I have friends who believe that the Conservative Resurgence in the SBC was a work of God that turned a denomination from the path of ruin which other denominations have followed. I have other friends who think the CR was a political shenanigan, a power-grab that had little to do with theology. They do not admit that there was a genuine problem with liberalism and see the CR as a tragedy which has ruined our denomination.
I think there is some truth on both sides.
I was a foot soldier in the CR. I attended the Houston convention in 1979 and was thrilled when Adrian Rogers was elected president, a turning point in our denominational life. I attended a few of the conventions during the 80s, as time and money allowed. I was there at the 1990 SBC when Morris Chapman won a landslide victory in an election many thought would reverse the history of conservative victories. After that decisive victory, the CBF was formed and the moderates threw in the towel as far as the national SBC was concerned and took the battle to the state conventions. All I ever did for the CR was cast my vote and speak to my church about the issues. I was never one of the leaders (I was a young whippersnapper back then) nor was I an organizer. I just attended and voted my conscience.
I checked out of national SBC life soon after that 1990 convention. I moved to Iowa where we had bigger fish to fry, just trying to survive as SOUTHERN Baptists in the frozen north. Our state convention and state paper intentionally left national SBC political information out because we did not wish to be divided by the things like that. I attended a couple of conventions in the years I was in Cedar Rapids (1991-2005) but usually only because they were in Orlando, where my parents lived (Kissimmee) and it was an excuse to take some vacation time.
Then, the IMB controversy hit in 2005 and I got interested in national politics again. I had just finished a 2 1/2 year term as president of the Baptist Convention of Iowa and had moved to Sioux City, so my focus on state convention life waned and I became involved in national Baptist life again, through blogging.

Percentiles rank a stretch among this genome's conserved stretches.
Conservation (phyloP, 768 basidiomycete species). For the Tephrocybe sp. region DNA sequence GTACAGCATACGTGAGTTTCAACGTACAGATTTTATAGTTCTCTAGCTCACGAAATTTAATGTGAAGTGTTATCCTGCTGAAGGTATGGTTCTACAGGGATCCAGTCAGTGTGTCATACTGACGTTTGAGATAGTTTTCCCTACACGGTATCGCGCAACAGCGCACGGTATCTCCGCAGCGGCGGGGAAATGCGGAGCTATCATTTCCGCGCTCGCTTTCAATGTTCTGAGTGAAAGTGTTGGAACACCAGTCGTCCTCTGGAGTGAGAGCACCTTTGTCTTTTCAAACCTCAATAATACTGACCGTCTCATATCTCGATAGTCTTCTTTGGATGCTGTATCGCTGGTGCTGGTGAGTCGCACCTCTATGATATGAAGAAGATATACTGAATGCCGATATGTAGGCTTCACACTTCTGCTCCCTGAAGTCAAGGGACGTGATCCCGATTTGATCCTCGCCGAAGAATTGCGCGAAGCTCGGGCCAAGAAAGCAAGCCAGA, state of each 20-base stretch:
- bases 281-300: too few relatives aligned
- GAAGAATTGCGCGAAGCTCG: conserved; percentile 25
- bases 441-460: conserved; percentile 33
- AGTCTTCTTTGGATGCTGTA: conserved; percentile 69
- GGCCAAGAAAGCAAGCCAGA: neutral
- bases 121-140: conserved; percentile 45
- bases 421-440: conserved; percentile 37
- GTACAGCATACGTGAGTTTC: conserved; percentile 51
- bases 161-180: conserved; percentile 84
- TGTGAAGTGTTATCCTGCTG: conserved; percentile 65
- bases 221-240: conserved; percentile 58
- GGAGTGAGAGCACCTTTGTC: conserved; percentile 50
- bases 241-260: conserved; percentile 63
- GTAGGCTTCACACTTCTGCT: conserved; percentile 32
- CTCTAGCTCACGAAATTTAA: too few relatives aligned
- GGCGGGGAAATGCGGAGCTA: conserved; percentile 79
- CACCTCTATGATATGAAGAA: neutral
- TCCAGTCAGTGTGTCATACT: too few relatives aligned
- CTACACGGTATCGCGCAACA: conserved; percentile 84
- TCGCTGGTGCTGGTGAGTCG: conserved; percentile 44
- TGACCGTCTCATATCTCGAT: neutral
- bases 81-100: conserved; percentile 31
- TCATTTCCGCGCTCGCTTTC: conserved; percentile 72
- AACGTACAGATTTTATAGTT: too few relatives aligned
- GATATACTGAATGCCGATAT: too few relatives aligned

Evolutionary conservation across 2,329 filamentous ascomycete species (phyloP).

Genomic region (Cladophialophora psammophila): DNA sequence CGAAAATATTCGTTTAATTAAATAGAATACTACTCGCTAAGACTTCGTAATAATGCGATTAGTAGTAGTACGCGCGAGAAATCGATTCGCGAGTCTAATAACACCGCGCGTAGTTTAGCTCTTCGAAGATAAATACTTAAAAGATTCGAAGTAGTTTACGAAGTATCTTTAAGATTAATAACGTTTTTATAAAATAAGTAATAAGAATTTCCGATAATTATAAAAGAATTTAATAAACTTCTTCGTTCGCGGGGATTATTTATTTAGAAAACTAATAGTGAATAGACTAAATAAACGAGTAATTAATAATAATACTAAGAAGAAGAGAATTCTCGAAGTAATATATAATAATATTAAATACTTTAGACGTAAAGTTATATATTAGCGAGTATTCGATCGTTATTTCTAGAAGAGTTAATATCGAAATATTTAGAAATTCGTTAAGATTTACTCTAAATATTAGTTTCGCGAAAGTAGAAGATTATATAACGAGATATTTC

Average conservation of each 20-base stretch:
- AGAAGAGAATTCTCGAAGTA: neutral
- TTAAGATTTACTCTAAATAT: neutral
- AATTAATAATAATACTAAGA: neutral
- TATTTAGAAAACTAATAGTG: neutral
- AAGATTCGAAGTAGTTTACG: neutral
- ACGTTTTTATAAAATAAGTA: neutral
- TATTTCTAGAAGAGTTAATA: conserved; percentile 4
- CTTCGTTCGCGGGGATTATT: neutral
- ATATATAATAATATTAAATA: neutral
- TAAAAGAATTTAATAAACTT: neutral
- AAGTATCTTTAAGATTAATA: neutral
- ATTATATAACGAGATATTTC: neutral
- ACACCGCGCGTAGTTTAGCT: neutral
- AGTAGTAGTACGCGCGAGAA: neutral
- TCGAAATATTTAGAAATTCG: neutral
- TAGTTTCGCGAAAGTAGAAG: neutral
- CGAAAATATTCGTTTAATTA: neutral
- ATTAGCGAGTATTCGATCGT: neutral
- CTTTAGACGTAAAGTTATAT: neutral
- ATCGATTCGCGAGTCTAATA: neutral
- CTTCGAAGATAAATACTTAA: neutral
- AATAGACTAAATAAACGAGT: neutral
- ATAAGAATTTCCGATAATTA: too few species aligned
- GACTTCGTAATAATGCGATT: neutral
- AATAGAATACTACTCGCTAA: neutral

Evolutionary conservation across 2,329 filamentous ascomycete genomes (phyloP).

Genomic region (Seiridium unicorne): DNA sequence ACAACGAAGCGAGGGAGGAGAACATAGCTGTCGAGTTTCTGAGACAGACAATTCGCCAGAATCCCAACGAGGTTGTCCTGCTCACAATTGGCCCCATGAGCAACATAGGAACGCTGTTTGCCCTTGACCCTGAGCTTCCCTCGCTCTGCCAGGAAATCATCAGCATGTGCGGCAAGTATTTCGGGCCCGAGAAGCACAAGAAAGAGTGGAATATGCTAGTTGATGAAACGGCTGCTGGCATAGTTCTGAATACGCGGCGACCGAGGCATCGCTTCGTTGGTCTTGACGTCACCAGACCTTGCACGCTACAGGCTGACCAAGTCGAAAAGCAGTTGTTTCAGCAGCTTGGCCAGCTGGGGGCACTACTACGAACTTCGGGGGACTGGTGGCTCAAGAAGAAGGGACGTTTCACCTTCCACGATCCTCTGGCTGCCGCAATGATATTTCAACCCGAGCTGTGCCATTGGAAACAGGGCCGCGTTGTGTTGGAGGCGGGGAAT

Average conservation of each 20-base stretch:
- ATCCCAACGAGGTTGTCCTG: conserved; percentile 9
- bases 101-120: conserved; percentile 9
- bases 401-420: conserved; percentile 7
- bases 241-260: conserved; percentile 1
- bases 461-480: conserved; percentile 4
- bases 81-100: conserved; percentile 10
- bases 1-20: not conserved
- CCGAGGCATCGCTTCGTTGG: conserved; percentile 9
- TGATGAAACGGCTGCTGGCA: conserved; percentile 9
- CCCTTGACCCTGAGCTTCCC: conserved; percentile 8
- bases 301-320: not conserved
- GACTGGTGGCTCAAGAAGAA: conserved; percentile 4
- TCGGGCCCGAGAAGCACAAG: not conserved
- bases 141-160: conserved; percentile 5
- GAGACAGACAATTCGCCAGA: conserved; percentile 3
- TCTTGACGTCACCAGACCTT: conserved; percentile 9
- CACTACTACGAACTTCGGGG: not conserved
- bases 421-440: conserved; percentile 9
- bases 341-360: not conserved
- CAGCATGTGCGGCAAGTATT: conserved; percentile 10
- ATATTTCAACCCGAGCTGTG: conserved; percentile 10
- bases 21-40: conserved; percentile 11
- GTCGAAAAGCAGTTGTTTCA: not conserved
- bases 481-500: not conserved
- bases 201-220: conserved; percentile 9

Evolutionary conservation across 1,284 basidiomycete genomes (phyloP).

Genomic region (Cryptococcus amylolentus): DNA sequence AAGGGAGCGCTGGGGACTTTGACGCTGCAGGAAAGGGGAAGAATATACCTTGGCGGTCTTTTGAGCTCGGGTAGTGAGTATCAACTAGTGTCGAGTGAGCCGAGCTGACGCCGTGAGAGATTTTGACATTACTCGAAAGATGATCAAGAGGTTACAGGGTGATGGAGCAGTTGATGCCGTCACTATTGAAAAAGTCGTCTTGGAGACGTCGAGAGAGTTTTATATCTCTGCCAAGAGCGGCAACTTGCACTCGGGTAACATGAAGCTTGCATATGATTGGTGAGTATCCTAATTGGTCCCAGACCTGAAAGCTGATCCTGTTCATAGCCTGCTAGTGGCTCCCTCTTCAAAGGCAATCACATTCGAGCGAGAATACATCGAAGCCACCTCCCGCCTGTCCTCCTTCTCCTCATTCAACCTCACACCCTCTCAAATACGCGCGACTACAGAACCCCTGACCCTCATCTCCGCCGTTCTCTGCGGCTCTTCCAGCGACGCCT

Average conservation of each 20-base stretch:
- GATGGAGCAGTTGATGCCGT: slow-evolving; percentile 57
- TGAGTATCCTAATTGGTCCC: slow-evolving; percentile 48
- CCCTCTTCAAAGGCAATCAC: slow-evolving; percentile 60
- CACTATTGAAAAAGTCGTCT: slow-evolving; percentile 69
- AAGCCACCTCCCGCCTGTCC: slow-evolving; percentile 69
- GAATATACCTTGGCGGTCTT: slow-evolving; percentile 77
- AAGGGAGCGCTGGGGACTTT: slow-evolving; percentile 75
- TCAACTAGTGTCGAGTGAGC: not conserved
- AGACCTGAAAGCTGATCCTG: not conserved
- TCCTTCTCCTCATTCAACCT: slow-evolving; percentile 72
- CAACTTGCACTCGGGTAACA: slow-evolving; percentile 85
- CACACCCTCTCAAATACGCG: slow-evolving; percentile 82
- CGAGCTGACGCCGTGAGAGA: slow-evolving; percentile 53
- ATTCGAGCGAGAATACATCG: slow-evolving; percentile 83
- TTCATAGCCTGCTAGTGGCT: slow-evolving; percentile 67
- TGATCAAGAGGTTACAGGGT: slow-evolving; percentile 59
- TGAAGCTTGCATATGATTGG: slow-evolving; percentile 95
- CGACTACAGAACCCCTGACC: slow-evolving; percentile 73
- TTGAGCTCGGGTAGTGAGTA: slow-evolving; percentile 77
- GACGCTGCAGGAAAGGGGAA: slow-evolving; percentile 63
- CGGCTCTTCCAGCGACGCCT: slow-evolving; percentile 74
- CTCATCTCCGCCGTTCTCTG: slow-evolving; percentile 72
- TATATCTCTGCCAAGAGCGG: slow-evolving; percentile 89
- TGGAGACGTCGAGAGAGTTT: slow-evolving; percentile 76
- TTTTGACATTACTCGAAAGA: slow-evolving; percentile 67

The CR was the kind of war you do not soon forget. Those of you who are young whippersnappers cannot, perhaps, understand how it was back then. It was war, bloody war! On both sides. (Moderates like to present it as an attack from conservatives on innocent and peace-loving moderates, but that is historical revisionism at best – both sides brought out the big guns.) It was a war that left an imprint on this denomination and has continued to affect us more than 20 years after the shooting war ended.
(For those who object to the militaristic wording, all I can say is I think it is an apt description of SBC life in the 80s.)
Here are some of my persectives, nearly 25 years later, on the CR and its effects on our denomination.
1) The CR was a battle that had to be fought.
It was an ugly epoch in the life of the SBC, but I am thrilled that it happened. I would not be SBC anymore if it had not. I have heard more than one person assert that there was not really a liberalism problem in the SBC. Others have said that inerrancy was not a significant issue, or was a smoke screen.
I saw liberalism first hand. I attended a small Baptist college and I experienced the effects of liberalism. I saw the debilitating spiritual legacy of liberal teaching on the lives of those I entered school with and who were my friends. All of our professors were from Southern Seminary except one who came from SEBTS. They undermined or ridiculed every doctrine I had ever been taught in church. The complete truthfulness of scripture. The uniqueness of Christ. The existence of the devil as a real entity. The substitutionary atonement of Christ.